Fashion photographer Lillian Bassman dead at 94
Photographer Lillian Bassman came on the fashion scene in the 1940s, '50s and '60s, shooting elegant wasp-waisted women, art directing at Junior Bazaar and inspiring the designers whose creations she photographed.
She left the fashion scene in the 1970s but returned 20 years later, thanks to some assists from the painter Helen Frankenthaler and photo historian Martin Harrison. Within the last few years, the art and fashion world declared that she was in the midst of a renaissance and renewed interest in her work led to a new book and exhibitions around the world.
Bassman died Monday in New York. She was 94.
According to an obituary in the New York Times, during her first flourishing, Bassman "became highly sought after for her expressive portraits of slender, long-necked models advertising lingerie, cosmetics and fabrics. Her lingerie work in particular brought lightness and glamour to an arena previously known for heavy, middle-aged women posing in industrial-strength corsets."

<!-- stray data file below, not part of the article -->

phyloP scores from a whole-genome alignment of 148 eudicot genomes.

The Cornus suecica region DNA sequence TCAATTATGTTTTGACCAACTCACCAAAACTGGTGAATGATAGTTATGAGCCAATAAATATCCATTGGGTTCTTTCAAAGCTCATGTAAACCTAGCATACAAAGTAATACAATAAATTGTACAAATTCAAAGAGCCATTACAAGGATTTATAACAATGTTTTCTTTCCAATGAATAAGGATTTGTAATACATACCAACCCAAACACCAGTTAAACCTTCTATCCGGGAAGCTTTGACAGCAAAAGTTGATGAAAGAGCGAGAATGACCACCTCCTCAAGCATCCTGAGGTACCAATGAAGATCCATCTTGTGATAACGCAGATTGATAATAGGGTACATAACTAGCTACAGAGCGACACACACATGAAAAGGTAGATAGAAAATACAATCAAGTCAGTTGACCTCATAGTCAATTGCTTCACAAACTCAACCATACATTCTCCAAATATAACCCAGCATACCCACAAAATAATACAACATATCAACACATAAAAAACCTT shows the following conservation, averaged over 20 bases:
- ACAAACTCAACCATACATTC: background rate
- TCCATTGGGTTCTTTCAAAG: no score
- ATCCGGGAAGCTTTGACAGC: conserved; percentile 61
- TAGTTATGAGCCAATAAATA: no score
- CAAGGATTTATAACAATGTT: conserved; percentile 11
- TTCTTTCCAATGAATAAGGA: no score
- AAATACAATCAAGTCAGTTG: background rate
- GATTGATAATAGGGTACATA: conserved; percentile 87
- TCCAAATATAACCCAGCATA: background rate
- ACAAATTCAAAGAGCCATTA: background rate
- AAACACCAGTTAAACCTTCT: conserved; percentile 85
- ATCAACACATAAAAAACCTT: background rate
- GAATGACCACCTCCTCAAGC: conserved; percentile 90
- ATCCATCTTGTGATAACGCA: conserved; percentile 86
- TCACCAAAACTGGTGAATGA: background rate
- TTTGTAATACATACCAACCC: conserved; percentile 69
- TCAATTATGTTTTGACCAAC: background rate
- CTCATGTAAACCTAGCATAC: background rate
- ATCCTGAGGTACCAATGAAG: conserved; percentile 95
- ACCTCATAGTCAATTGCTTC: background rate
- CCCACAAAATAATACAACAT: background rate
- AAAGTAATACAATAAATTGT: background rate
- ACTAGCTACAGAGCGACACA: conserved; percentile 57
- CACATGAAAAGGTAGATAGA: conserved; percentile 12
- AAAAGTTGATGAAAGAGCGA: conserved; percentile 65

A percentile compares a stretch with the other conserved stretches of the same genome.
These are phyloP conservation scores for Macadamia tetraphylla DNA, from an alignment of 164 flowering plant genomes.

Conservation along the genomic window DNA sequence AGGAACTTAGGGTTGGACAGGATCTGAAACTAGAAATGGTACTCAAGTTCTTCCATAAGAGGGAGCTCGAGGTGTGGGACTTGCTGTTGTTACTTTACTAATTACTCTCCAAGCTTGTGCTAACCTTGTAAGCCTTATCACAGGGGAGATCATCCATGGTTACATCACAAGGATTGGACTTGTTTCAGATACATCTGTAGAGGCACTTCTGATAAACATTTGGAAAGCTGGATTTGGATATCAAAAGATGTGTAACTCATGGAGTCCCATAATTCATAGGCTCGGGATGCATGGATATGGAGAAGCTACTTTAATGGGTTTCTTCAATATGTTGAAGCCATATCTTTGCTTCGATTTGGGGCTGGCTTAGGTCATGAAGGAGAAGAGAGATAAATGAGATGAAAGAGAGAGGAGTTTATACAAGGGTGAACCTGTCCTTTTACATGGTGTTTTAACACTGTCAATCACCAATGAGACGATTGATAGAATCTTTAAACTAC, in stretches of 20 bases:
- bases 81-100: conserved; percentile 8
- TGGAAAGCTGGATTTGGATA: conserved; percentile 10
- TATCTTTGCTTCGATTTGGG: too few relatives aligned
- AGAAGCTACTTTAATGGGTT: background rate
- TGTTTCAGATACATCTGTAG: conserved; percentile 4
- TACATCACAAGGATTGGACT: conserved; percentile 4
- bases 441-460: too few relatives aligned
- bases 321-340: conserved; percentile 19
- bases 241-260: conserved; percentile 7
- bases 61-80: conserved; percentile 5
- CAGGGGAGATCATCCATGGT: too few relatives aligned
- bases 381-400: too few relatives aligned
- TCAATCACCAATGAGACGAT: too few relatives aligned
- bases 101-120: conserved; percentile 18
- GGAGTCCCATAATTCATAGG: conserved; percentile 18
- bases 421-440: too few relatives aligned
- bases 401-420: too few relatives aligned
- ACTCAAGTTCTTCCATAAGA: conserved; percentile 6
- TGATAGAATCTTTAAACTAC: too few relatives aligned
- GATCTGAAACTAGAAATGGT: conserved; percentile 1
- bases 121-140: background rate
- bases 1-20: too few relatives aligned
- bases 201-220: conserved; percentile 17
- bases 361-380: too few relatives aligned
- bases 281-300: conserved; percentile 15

Bassman's work was featured at the Peter Fetterman Gallery at Bergamot Station in Santa Monica in 2010. Her work was published in "Lillian Bassman" in 1997 and "Lillian Bassman: Women" in 2009.
At one time her favorite model was Barbara Mullen, above, noted for her 20-inch waist. "There are models that are not models but muses," Bassman recalled in a 2010 article in the Los Angeles Times. "She had everything marvelous: a beautiful neck, grace, the ability to respond to me.
"We used to get on the floor, and when I get excited, I take my shoes off," she continued. "The two of us would dance. We understood each other."
Mullen agreed. "I felt absolutely wonderful when I moved with Lillian....it was like being heaven."
-- Alice Short
Photos: Top, Lillian Bassman and husband Paul Himmel attend the CFDA hosted viewing of MOMA's "Fashioning Fiction in Photography Since 1990," on April 22, 2004, in Queens, New York. Credit: Andrew Kent / Getty Images
Middle, model Barbara Mullen in a gown by Christian Dior, from Harper's Bazaar, April 1949. Credit: Estate of Lillian Bassman / Peter Fetterman Gallery.